Throughout her illness, Katie wrote and shared her thoughts and reflections online, touching hundreds, even thousands of hearts and drawing them closer to Jesus.  That was always her driving force - to bring others closer to God.  While at Franciscan University, Kate joined a sisterhood of faithful women - Stella Mariae.  Their household greeting, though short, seems fitting as she departs us for her final reward:

“It is the deepest desire of my heart to see you in heaven.”

A public visitation and vigil service will be held on Monday, April 10th at 6:30 pm and 7:30 pm, respectively, at St. Thomas More Catholic Church in Houston, Tx.  The funeral mass will follow there on Tuesday at 10 am, with a public reception immediately after mass at the parish hall.  A private graveside service will be held at a later time.

In lieu of flowers, please make donations to one of the two schools below:

Franciscan University of Steubenville
Steubenville, OH
We are working on setting up a memorial fund, but I'm sure if you make a note with your donation we can get it applied to the fund at a later date.

The Saint Constantine School
Our two oldest are here, and the two youngest will start attending when they are old enough.
Please make checks payable to The Saint Constantine School and send to:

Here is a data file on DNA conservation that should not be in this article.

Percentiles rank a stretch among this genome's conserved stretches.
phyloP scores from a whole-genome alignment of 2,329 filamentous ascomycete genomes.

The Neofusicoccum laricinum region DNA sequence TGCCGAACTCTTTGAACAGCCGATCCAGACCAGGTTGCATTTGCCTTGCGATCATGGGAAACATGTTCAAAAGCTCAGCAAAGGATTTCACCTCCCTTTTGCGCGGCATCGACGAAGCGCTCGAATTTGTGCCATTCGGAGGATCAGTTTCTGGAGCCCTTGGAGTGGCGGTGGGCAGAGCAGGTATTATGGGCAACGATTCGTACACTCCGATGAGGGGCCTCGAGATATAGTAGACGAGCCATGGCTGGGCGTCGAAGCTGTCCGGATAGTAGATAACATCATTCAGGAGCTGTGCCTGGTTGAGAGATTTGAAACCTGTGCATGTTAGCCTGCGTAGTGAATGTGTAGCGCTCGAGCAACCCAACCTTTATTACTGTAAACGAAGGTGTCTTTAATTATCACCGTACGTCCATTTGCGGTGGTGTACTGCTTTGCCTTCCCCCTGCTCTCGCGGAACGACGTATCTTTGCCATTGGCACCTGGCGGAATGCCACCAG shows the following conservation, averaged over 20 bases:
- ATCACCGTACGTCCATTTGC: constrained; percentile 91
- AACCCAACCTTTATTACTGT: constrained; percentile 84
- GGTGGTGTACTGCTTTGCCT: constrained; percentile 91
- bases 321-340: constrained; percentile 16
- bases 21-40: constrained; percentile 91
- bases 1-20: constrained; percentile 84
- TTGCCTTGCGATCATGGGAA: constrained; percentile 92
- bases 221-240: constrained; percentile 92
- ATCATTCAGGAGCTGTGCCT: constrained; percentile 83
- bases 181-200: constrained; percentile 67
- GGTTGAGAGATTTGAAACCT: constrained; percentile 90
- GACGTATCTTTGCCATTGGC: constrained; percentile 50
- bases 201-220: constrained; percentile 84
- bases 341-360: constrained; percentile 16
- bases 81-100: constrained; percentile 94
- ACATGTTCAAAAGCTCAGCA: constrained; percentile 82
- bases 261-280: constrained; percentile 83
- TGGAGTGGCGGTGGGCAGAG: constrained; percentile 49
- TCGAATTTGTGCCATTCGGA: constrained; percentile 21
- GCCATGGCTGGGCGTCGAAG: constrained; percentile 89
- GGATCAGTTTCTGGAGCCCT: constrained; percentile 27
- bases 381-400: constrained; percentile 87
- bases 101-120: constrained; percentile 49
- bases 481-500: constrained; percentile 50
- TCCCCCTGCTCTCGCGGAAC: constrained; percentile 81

The Saint Constantine School
6000 Dale Carnegie Lane
Houston TX 77036

A gift receipt will be mailed to you before January 31 of the current tax season.

Thursday, April 6, 2017


Around 10pm tonight, my sweet Katie went home.  She asked that everyone pray a Chaplet of Divine Mercy for the repose of her soul.  At your next opportunity, I ask that you pray one, if nothing else than to honor her wishes.  If you haven't prayed the Chaplet before, go here for a step-by-step.

Thank you all so much for your prayers and support.  We have been loved beyond anything I could have ever imagined.  You have been in our prayers, and please know that Katie is now praying for you in eternity.

I'll post something more complete in the next few days.


Monday, April 3, 2017

Nearing the End

I know there are some who follow the blog but not Facebook.  So you know, I posted this on FB on April 1st around 6 pm.